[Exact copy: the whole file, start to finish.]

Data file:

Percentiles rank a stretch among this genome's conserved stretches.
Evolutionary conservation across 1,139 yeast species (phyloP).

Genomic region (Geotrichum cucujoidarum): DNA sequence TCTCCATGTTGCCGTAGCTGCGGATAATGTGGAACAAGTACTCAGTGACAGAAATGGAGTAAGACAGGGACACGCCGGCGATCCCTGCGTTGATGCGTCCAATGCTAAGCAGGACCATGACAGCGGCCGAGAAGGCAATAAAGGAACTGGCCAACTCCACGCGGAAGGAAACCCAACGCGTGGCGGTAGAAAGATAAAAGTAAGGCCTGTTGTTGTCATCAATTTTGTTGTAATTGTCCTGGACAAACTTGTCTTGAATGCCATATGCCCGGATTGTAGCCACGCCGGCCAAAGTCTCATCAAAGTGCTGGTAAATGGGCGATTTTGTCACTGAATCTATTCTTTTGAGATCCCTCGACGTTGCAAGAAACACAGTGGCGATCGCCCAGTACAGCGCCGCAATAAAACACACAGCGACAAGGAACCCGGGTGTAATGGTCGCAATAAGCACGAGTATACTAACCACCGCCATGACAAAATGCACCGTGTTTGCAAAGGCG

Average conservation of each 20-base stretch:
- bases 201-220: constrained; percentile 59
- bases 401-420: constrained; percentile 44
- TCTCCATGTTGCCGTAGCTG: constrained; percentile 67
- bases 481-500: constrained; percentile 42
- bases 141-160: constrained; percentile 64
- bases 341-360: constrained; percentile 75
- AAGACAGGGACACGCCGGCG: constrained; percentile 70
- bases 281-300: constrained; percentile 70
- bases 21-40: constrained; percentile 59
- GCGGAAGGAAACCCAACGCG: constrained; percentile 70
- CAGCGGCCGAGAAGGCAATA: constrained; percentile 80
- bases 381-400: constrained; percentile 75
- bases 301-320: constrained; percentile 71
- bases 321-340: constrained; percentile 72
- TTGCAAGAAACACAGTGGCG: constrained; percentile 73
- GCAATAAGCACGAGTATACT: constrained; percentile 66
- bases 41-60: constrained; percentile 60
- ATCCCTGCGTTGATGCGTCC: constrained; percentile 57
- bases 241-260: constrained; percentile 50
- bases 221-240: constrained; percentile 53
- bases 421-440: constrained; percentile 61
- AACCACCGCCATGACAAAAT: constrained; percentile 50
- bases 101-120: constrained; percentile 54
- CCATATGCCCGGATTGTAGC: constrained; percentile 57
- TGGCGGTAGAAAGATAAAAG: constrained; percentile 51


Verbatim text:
Percentiles rank a stretch among this genome's conserved stretches.
Evolutionary conservation across 1,139 yeast species (phyloP).

Genomic region (Geotrichum cucujoidarum): DNA sequence TCTCCATGTTGCCGTAGCTGCGGATAATGTGGAACAAGTACTCAGTGACAGAAATGGAGTAAGACAGGGACACGCCGGCGATCCCTGCGTTGATGCGTCCAATGCTAAGCAGGACCATGACAGCGGCCGAGAAGGCAATAAAGGAACTGGCCAACTCCACGCGGAAGGAAACCCAACGCGTGGCGGTAGAAAGATAAAAGTAAGGCCTGTTGTTGTCATCAATTTTGTTGTAATTGTCCTGGACAAACTTGTCTTGAATGCCATATGCCCGGATTGTAGCCACGCCGGCCAAAGTCTCATCAAAGTGCTGGTAAATGGGCGATTTTGTCACTGAATCTATTCTTTTGAGATCCCTCGACGTTGCAAGAAACACAGTGGCGATCGCCCAGTACAGCGCCGCAATAAAACACACAGCGACAAGGAACCCGGGTGTAATGGTCGCAATAAGCACGAGTATACTAACCACCGCCATGACAAAATGCACCGTGTTTGCAAAGGCG

Average conservation of each 20-base stretch:
- bases 201-220: constrained; percentile 59
- bases 401-420: constrained; percentile 44
- TCTCCATGTTGCCGTAGCTG: constrained; percentile 67
- bases 481-500: constrained; percentile 42
- bases 141-160: constrained; percentile 64
- bases 341-360: constrained; percentile 75
- AAGACAGGGACACGCCGGCG: constrained; percentile 70
- bases 281-300: constrained; percentile 70
- bases 21-40: constrained; percentile 59
- GCGGAAGGAAACCCAACGCG: constrained; percentile 70
- CAGCGGCCGAGAAGGCAATA: constrained; percentile 80
- bases 381-400: constrained; percentile 75
- bases 301-320: constrained; percentile 71
- bases 321-340: constrained; percentile 72
- TTGCAAGAAACACAGTGGCG: constrained; percentile 73
- GCAATAAGCACGAGTATACT: constrained; percentile 66
- bases 41-60: constrained; percentile 60
- ATCCCTGCGTTGATGCGTCC: constrained; percentile 57
- bases 241-260: constrained; percentile 50
- bases 221-240: constrained; percentile 53
- bases 421-440: constrained; percentile 61
- AACCACCGCCATGACAAAAT: constrained; percentile 50
- bases 101-120: constrained; percentile 54
- CCATATGCCCGGATTGTAGC: constrained; percentile 57
- TGGCGGTAGAAAGATAAAAG: constrained; percentile 51